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Title: Diffraction-Based Optical Switching with MEMS

In this article, we are presenting an overview of MEMS-based (Micro-Electro-Mechanical System) optical switch technology starting from the reflective two-dimensional (2D) and three-dimensional (3D) MEMS implementations. To further increase the speed of the MEMS from these devices, the mirror size needs to be reduced. Small mirror size prevents efficient reflection but favors a diffraction-based approach. Two implementations have been demonstrated, one using the Texas Instruments DLP (Digital Light Processing), and the other an LCoS-based (Liquid Crystal on Silicon) SLM (Spatial Light Modulator). These switches demonstrated the benefit of diffraction, by independently achieving high speed, efficiency, and high number of ports. We also demonstrated for the first time that PSK (Phase Shift Keying) modulation format can be used with diffraction-based devices. To be truly effective in diffraction mode, the MEMS pixels should modulate the phase of the incident light. We are presenting our past and current efforts to manufacture a new type of MEMS where the pixels are moving in the vertical direction. The original structure is a 32 x 32 phase modulator array with high contrast grating pixels, and we are introducing a new sub-wavelength linear array capable of a 310 kHz modulation rate
Authors:
 [1] ;  [1] ;  [2] ;  [2]
  1. Univ. of Arizona, Tucson, AZ (United States). College of Optical Sciences
  2. Univ. of California, Berkeley, CA (United States). School of Electrical Engineering and Computer Sciences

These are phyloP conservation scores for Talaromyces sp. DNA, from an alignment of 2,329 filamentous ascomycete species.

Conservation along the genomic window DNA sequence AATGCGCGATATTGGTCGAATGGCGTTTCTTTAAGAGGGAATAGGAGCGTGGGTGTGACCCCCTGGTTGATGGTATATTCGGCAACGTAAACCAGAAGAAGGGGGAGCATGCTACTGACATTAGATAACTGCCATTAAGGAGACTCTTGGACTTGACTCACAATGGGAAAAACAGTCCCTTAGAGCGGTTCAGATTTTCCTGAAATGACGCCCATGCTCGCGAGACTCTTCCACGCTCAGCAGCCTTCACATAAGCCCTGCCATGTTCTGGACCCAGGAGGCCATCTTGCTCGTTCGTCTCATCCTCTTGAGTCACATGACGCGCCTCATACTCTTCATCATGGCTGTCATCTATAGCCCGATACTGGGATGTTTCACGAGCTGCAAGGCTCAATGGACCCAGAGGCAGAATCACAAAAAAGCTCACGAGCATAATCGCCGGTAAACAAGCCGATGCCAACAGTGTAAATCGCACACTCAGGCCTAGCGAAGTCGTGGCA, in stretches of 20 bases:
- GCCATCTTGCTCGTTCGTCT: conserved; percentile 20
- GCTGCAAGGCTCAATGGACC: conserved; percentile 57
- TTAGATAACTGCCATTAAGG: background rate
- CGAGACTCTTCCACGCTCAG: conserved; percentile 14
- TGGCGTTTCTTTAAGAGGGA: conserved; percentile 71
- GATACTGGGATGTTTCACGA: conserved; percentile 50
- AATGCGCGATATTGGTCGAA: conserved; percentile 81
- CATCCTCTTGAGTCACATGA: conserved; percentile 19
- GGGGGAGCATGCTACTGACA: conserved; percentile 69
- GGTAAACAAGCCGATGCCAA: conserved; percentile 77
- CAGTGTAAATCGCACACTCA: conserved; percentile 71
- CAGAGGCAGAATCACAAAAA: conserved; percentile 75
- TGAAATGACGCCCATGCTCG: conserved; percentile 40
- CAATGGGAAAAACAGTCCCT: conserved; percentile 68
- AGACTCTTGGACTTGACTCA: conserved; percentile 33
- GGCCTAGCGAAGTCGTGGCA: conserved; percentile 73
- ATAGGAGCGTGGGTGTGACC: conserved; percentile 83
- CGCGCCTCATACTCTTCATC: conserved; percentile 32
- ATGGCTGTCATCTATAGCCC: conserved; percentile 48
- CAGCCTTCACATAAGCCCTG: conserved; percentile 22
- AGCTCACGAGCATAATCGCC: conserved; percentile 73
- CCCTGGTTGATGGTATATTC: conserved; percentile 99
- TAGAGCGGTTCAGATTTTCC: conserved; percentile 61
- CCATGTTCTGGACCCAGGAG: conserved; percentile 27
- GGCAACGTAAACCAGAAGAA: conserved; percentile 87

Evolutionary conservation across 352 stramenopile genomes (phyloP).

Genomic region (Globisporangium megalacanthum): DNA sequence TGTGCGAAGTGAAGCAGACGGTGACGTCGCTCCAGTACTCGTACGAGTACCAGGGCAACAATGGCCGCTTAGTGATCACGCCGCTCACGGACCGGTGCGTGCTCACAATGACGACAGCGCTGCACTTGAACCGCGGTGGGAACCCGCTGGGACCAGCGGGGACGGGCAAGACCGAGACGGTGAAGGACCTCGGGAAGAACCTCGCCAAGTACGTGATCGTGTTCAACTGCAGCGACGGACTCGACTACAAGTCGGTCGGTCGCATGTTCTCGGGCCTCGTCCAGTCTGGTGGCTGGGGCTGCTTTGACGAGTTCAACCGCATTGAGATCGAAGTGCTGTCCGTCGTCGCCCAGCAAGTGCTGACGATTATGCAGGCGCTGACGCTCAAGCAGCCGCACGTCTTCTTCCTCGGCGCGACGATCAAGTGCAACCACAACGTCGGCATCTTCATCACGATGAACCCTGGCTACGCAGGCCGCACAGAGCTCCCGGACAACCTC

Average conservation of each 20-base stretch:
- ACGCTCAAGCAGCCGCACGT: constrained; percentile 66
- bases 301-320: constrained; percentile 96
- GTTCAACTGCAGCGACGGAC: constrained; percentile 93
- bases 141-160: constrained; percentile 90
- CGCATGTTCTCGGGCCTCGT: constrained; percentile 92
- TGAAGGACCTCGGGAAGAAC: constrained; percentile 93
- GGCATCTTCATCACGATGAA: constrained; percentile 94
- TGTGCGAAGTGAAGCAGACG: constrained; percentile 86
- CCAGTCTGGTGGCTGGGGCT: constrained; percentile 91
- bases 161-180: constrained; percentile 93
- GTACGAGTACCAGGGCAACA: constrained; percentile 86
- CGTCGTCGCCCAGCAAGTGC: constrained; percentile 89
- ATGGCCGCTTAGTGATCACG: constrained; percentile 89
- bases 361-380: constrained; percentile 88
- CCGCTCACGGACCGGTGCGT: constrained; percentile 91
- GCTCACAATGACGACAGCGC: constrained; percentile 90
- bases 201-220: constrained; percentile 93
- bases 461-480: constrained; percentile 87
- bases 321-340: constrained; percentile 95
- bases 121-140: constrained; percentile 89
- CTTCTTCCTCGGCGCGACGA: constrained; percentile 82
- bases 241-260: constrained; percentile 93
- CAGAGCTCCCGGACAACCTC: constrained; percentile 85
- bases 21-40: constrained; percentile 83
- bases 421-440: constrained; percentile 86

Publication Date:
Grant/Contract Number:
SC0015178; EEC-0812072; PFI:AIR-TT 1640329
Type:
Accepted Manuscript
Journal Name:
Applied Sciences
Additional Journal Information:
Journal Volume: 7; Journal Issue: 4; Journal ID: ISSN 2076-3417
Publisher:
MDPI
Research Org:
Univ. of California, Berkeley, CA (United States)
Sponsoring Org:
USDOE; National Science Foundation (NSF); Univ. of Arizona, Tucson, AZ (United States)
Country of Publication:
United States
Language:
English
Subject:
42 ENGINEERING; 36 MATERIALS SCIENCE; MEMS; MOEMS; diffraction; optical switch; data-communication
OSTI Identifier:
1418644

Blanche, Pierre-Alexandre, LaComb, Lloyd, Wang, Youmin, and Wu, Ming. Diffraction-Based Optical Switching with MEMS. United States: N. p., Web. doi:10.3390/app7040411.
Blanche, Pierre-Alexandre, LaComb, Lloyd, Wang, Youmin, & Wu, Ming. Diffraction-Based Optical Switching with MEMS. United States. doi:10.3390/app7040411.
Blanche, Pierre-Alexandre, LaComb, Lloyd, Wang, Youmin, and Wu, Ming. 2017. "Diffraction-Based Optical Switching with MEMS". United States. doi:10.3390/app7040411. https://www.osti.gov/servlets/purl/1418644.
@article{osti_1418644,
title = {Diffraction-Based Optical Switching with MEMS},
author = {Blanche, Pierre-Alexandre and LaComb, Lloyd and Wang, Youmin and Wu, Ming},
abstractNote = {In this article, we are presenting an overview of MEMS-based (Micro-Electro-Mechanical System) optical switch technology starting from the reflective two-dimensional (2D) and three-dimensional (3D) MEMS implementations. To further increase the speed of the MEMS from these devices, the mirror size needs to be reduced. Small mirror size prevents efficient reflection but favors a diffraction-based approach. Two implementations have been demonstrated, one using the Texas Instruments DLP (Digital Light Processing), and the other an LCoS-based (Liquid Crystal on Silicon) SLM (Spatial Light Modulator). These switches demonstrated the benefit of diffraction, by independently achieving high speed, efficiency, and high number of ports. We also demonstrated for the first time that PSK (Phase Shift Keying) modulation format can be used with diffraction-based devices. To be truly effective in diffraction mode, the MEMS pixels should modulate the phase of the incident light. We are presenting our past and current efforts to manufacture a new type of MEMS where the pixels are moving in the vertical direction. The original structure is a 32 x 32 phase modulator array with high contrast grating pixels, and we are introducing a new sub-wavelength linear array capable of a 310 kHz modulation rate},
doi = {10.3390/app7040411},
journal = {Applied Sciences},
number = 4,
volume = 7,
place = {United States},
year = {2017},
month = {4}
}